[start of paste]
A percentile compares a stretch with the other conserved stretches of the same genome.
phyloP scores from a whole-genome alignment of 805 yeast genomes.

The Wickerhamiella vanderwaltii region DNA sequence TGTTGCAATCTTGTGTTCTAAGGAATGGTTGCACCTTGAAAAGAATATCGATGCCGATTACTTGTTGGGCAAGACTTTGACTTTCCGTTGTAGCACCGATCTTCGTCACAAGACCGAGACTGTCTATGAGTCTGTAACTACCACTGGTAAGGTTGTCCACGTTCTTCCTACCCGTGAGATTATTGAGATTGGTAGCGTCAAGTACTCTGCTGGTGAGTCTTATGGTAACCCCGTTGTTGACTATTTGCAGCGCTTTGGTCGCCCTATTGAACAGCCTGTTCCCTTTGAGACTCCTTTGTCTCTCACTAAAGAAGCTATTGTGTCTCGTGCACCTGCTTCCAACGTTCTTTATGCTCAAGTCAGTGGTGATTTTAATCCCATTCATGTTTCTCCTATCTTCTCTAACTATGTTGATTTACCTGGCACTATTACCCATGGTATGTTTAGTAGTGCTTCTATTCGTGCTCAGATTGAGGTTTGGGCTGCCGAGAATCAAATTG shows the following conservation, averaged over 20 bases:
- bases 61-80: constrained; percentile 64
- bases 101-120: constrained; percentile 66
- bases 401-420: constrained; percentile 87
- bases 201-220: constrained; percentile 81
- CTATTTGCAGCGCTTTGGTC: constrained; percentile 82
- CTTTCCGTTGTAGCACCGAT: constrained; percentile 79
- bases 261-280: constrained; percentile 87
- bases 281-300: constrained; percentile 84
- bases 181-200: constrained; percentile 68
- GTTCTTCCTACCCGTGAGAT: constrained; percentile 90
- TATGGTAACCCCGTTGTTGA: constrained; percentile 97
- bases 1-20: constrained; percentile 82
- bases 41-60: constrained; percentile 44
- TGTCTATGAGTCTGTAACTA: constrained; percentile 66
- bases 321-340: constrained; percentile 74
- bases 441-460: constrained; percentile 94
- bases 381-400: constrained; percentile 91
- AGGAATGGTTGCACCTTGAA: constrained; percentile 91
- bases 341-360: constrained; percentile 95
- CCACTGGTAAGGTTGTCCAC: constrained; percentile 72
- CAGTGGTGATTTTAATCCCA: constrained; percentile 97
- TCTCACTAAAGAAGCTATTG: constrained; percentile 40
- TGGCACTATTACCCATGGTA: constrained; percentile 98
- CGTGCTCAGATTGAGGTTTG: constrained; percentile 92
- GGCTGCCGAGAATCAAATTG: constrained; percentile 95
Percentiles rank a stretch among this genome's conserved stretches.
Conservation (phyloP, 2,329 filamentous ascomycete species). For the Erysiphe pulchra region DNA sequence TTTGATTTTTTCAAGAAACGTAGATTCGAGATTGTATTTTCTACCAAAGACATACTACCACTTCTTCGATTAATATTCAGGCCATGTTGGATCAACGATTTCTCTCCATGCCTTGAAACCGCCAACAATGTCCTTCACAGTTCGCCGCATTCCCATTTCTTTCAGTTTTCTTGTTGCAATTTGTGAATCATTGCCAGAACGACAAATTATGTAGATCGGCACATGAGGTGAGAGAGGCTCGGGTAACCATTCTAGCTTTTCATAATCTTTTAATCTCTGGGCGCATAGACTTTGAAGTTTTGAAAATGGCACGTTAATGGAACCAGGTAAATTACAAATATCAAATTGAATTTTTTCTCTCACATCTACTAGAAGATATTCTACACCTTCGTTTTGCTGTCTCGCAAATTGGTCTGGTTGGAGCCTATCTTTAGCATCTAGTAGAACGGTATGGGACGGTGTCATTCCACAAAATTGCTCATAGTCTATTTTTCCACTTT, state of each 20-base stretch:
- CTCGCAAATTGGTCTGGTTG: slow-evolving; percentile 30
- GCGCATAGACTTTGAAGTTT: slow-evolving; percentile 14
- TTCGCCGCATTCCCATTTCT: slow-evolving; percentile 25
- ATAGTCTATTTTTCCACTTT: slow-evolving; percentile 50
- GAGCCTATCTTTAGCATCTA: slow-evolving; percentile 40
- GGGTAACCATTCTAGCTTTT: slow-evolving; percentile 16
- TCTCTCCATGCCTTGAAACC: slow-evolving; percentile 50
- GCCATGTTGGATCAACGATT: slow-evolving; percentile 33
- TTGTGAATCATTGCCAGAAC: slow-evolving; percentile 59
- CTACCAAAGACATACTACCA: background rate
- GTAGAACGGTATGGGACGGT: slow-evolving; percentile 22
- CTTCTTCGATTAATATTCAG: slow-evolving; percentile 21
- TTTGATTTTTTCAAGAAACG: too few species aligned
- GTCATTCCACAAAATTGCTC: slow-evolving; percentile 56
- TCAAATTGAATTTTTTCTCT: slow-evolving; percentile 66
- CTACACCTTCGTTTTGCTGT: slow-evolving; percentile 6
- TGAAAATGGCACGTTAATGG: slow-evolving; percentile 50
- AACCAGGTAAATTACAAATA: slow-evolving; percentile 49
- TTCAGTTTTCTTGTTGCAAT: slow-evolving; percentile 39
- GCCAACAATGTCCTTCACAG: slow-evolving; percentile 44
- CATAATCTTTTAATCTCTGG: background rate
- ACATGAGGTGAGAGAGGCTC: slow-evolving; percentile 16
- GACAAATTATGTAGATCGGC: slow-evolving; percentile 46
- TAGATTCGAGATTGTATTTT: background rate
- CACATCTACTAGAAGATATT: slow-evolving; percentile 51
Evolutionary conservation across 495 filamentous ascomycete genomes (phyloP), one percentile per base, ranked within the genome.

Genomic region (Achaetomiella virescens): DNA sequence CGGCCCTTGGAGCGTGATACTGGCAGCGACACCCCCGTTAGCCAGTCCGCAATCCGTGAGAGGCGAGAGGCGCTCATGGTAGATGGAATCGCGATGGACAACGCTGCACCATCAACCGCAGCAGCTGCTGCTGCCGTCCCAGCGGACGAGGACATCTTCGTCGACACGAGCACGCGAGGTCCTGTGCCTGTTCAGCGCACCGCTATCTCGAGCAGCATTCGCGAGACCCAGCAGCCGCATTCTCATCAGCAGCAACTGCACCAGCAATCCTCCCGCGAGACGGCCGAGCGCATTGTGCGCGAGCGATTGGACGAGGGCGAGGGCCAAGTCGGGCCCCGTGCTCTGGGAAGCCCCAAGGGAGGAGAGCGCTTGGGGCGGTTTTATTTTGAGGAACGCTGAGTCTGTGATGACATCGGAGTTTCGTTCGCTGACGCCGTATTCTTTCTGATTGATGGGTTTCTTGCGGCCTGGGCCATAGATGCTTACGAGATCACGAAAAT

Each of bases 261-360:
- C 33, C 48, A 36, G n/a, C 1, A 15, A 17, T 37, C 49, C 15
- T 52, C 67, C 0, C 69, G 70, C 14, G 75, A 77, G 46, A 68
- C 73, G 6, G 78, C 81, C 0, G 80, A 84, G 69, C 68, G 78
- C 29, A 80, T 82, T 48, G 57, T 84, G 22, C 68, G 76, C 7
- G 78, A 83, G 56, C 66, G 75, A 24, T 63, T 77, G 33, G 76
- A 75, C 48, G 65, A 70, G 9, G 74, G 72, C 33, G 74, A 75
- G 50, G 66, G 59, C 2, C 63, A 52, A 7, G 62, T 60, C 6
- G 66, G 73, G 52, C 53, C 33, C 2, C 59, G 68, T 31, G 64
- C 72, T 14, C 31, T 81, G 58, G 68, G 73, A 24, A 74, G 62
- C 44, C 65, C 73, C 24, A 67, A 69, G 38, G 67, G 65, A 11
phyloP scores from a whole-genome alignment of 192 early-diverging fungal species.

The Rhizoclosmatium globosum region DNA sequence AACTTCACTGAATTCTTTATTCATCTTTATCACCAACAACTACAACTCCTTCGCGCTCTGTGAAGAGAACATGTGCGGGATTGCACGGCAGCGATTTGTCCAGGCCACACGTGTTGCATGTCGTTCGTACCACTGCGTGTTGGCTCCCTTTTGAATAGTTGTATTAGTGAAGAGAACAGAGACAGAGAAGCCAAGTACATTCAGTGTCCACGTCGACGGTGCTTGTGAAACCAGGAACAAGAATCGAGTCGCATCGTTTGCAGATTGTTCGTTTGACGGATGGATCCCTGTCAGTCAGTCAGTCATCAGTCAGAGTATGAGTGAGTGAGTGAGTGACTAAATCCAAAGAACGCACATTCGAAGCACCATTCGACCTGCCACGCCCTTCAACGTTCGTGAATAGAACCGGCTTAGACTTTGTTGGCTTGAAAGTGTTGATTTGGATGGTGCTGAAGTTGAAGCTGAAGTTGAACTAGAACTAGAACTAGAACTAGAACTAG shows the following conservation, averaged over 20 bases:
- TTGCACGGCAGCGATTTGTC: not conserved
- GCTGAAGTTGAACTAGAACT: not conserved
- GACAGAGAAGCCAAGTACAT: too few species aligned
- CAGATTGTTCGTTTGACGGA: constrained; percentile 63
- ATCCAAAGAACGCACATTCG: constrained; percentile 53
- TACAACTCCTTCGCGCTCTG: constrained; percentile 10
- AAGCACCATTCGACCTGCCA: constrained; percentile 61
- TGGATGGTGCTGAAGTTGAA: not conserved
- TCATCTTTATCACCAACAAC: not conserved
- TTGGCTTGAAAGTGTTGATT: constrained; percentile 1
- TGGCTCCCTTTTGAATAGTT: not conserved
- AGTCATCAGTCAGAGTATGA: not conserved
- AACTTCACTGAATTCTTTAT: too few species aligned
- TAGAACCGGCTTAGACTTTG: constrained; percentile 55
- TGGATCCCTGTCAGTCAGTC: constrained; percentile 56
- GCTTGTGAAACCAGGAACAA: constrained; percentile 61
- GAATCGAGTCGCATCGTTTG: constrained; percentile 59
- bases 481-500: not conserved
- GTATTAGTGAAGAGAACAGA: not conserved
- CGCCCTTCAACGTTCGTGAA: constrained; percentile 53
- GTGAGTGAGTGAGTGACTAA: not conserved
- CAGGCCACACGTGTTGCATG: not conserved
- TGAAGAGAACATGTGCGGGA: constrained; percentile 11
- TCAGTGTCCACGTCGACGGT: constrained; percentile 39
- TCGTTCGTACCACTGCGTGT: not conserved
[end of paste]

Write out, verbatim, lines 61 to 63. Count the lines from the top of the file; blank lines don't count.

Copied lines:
- C 73, G 6, G 78, C 81, C 0, G 80, A 84, G 69, C 68, G 78
- C 29, A 80, T 82, T 48, G 57, T 84, G 22, C 68, G 76, C 7
- G 78, A 83, G 56, C 66, G 75, A 24, T 63, T 77, G 33, G 76